Jimmy Barclay is a great character. He has a unique and strong personality. And he’s pretty funny too. In his first episode, Family Vacation, his narration shapes the story and helps to make it more interesting. Jimmy’s contribution is also very valuable to the beginning of A Mission for Jimmy, which would otherwise have been an unnecessary introduction to the real story that takes place faraway from Odyssey in Nicaragua. The back and forth conversation between Jimmy and his dad is quite good and almost resembles the banter that sometimes happens between Connie and Eugene. Jimmy complains about having to wait for his dad “to finish gabbing with all [his] friends” and then exaggerates his pitiful plight of having stay for a long time after the church service every Sunday. It’s a hard life he has. He has to deal with chores in The Prodigal, Jimmy and gets put on a strict budget in A Good and Faithful Servant. And now he has to raise money for “a bunch of preachers in Africa.” His dad responds very well, rightly reminding Jimmy the importance of supporting people who do mission work. Both George and Jimmy Barclay seem perfectly natural as characters and they fit well together.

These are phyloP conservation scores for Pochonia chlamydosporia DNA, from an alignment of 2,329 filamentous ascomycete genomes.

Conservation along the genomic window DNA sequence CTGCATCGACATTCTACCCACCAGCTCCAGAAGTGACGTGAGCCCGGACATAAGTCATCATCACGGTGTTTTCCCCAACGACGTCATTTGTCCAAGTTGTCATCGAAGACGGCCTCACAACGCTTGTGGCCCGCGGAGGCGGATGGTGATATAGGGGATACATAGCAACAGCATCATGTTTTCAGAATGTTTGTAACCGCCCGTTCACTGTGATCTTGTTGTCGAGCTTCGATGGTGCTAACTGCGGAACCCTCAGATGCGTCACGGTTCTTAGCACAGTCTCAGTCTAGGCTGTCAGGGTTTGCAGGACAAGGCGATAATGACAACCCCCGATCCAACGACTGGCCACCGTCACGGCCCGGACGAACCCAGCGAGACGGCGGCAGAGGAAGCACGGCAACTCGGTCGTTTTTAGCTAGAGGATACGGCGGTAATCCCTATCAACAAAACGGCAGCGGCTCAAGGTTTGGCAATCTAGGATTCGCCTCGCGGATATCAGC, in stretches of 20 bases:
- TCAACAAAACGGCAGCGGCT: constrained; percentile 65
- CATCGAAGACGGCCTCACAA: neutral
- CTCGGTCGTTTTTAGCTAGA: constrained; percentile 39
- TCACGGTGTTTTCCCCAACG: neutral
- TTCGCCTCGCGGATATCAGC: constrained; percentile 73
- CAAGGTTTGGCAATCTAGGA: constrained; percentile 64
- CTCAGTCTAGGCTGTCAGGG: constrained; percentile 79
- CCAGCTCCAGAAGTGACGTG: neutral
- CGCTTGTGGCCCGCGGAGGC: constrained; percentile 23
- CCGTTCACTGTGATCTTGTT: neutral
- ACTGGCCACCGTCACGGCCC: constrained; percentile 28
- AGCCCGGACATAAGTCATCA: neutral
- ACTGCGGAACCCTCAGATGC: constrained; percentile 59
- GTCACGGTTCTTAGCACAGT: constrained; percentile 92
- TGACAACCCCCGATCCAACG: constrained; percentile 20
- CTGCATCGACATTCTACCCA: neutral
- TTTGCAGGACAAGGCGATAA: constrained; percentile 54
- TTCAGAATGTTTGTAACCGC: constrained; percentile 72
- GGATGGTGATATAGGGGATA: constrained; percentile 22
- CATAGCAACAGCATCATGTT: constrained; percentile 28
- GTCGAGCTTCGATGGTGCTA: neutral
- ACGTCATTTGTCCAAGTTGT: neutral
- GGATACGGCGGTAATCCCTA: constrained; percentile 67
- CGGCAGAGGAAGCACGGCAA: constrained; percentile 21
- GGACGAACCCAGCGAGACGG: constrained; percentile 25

The next scene is also pretty good, but it starts off with some confusing sound effects. At first it sounds like it takes place outside at nighttime, like we’re already in the jungle. But then there are suddenly all these morning birds chirping around. And then we find out Jimmy is inside, in his room. When George asks him what he is doing, I half-expected Jimmy to answer that he is just listening to some relaxing bird sound effects. Well, wherever Jimmy is, he’s at least drawing a poster for the missionary fundraiser. There’s only one problem. He depicts the missionaries as being cooked to death by cannibals. Jimmy admits that he is trying to sensationalize what a missionary does because the other stuff, like helping struggling schools, is boring. Just like Digger Digwillow, Jimmy wants action and adventure, not the same old stuff he’s already heard. But Jimmy has never tried the Imagination Station before, so the next best thing of course is to read a book. It that’s all it was, then maybe this episode would not only make sense, but it might actually be a great story. But alas, Jimmy apparently needs to participate in the story, just like the unrealistic dream sequence Irwin Springer had in The Day Independence Came. This whole show was supposed to be about breaking Jimmy’s misconceptions. Somehow I don’t think diving into Jimmy’s imaginings is the best way to show an accurate representation of anything, much less a real representation of a missionary out in the field. If this was a controlled Imagination Station ride, it would be fine. But this is all takes place in Jimmy’s head as he drifts off to sleep.